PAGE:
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'It might have been incompetent, but it wasn't racist': murder detectives' perceptions of the Lawrence Inquiry and its impact on homicide investigation in London

By Janet Foster

Abstract

This article describes murder detectives’ perceptions of the Lawrence Inquiry and its impact on homicide investigation in London. Based on extensive qualitative research with a murder team, and interviews with detectives involved in the original inquiry, the article describes how the events surrounding Stephen Lawrence's murder and its investigation were ‘framed’ in very different ways. In one account race and institutional racism were central, in the other they were peripheral. Although denial of racism was a key feature of detectives’ discourse, their knowledge of murder investigations also led them to challenge criticisms made of the investigation – some of which were supported by the research. However, it was also apparent that detectives were generally unaware of the potential for unwitting or discriminatory behaviour in their investigations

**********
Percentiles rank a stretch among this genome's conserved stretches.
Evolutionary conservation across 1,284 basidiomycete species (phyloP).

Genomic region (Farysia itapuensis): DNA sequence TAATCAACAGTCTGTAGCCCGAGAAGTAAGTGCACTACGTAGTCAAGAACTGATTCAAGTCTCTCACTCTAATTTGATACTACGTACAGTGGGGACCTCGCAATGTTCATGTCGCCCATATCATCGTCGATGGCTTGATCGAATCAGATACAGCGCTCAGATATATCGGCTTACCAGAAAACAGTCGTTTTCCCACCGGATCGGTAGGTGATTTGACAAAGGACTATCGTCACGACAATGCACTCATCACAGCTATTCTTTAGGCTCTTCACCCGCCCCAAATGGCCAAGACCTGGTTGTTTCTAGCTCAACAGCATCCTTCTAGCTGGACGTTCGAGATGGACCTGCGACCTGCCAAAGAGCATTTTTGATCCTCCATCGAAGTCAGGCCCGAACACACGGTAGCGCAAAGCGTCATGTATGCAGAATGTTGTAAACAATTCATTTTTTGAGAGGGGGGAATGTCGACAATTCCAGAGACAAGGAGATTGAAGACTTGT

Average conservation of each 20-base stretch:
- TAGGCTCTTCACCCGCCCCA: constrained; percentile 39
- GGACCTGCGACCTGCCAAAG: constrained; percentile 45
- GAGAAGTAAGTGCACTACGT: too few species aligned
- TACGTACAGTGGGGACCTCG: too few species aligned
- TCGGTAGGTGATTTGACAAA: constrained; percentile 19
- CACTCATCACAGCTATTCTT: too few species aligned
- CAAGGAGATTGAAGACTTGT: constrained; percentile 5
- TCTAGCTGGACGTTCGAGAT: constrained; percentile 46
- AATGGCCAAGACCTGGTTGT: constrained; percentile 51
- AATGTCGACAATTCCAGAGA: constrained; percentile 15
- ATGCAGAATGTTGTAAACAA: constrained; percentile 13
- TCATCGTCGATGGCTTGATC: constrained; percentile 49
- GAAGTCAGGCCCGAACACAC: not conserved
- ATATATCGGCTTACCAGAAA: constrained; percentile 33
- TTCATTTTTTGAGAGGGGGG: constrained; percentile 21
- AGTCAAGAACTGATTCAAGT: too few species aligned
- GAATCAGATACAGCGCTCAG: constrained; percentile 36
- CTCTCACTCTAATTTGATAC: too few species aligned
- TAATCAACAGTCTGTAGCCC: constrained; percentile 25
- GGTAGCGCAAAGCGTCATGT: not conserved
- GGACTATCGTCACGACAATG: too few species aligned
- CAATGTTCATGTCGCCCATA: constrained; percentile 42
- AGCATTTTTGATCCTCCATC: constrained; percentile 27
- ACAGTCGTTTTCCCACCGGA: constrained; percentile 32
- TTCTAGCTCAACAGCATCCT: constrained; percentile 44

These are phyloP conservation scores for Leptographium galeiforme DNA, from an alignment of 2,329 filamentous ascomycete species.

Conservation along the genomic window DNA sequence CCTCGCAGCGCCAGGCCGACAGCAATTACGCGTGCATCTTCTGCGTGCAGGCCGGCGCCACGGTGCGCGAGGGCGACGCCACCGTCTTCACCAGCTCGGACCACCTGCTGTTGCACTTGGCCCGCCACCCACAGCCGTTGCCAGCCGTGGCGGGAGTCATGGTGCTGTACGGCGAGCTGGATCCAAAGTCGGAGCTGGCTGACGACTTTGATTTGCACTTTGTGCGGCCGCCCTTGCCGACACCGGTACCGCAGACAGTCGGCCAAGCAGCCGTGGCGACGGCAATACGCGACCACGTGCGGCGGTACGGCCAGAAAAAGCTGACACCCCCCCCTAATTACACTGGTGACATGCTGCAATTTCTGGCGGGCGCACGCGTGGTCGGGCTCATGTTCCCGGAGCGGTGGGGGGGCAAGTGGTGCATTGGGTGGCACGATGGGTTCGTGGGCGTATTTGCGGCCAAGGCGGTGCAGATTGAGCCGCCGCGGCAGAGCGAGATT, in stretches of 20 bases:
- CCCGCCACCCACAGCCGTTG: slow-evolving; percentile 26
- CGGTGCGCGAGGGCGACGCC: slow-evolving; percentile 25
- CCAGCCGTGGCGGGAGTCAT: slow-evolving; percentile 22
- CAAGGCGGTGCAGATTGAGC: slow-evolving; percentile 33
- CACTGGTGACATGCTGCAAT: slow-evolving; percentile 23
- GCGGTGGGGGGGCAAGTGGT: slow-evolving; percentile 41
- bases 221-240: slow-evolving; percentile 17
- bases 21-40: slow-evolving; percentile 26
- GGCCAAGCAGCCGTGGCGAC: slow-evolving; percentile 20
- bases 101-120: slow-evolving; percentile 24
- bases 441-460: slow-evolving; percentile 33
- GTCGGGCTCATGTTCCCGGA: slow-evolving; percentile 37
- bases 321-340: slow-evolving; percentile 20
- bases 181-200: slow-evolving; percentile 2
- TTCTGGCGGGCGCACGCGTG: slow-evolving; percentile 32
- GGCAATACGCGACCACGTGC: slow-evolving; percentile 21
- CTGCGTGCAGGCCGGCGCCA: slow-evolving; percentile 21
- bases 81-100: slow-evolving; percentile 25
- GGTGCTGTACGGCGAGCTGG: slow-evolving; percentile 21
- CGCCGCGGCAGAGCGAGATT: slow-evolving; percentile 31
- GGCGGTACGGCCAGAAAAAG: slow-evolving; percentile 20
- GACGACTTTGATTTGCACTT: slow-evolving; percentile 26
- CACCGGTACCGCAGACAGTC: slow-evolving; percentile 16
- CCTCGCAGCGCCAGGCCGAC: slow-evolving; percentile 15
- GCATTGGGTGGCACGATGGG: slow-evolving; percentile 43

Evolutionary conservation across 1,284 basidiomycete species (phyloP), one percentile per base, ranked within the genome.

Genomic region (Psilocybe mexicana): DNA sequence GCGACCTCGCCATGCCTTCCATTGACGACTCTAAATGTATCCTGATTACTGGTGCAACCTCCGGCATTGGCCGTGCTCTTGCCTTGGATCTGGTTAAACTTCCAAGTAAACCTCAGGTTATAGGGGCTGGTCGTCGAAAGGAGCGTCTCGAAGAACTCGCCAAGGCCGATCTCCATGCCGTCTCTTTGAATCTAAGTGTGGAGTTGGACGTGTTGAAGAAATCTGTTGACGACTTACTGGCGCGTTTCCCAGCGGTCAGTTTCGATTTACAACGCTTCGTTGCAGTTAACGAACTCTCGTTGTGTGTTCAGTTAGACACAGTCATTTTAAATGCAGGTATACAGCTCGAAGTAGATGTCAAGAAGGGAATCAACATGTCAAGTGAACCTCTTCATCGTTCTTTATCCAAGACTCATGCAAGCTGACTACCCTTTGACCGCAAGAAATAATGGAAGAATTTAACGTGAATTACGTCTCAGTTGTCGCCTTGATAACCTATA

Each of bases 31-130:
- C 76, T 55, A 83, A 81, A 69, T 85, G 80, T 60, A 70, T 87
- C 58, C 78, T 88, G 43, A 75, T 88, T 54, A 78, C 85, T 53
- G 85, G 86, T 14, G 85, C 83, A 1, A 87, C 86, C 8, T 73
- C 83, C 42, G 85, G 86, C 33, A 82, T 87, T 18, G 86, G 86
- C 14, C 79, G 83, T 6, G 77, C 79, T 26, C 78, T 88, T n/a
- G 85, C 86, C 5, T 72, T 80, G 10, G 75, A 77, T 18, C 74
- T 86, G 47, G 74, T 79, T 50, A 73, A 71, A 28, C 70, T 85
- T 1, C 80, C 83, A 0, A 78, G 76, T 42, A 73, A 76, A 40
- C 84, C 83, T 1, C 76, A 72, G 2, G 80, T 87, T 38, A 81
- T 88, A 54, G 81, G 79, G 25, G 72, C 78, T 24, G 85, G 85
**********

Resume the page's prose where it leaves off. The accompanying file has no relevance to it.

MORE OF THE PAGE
Topics: HM Sociology, HV Social pathology. Social and public welfare. Criminology
Publisher: Taylor & Francis
Year: 2008
DOI identifier: 10.1080/10439460802008579
OAI identifier: oai:eprints.lse.ac.uk:37112
Provided by: LSE Research Online
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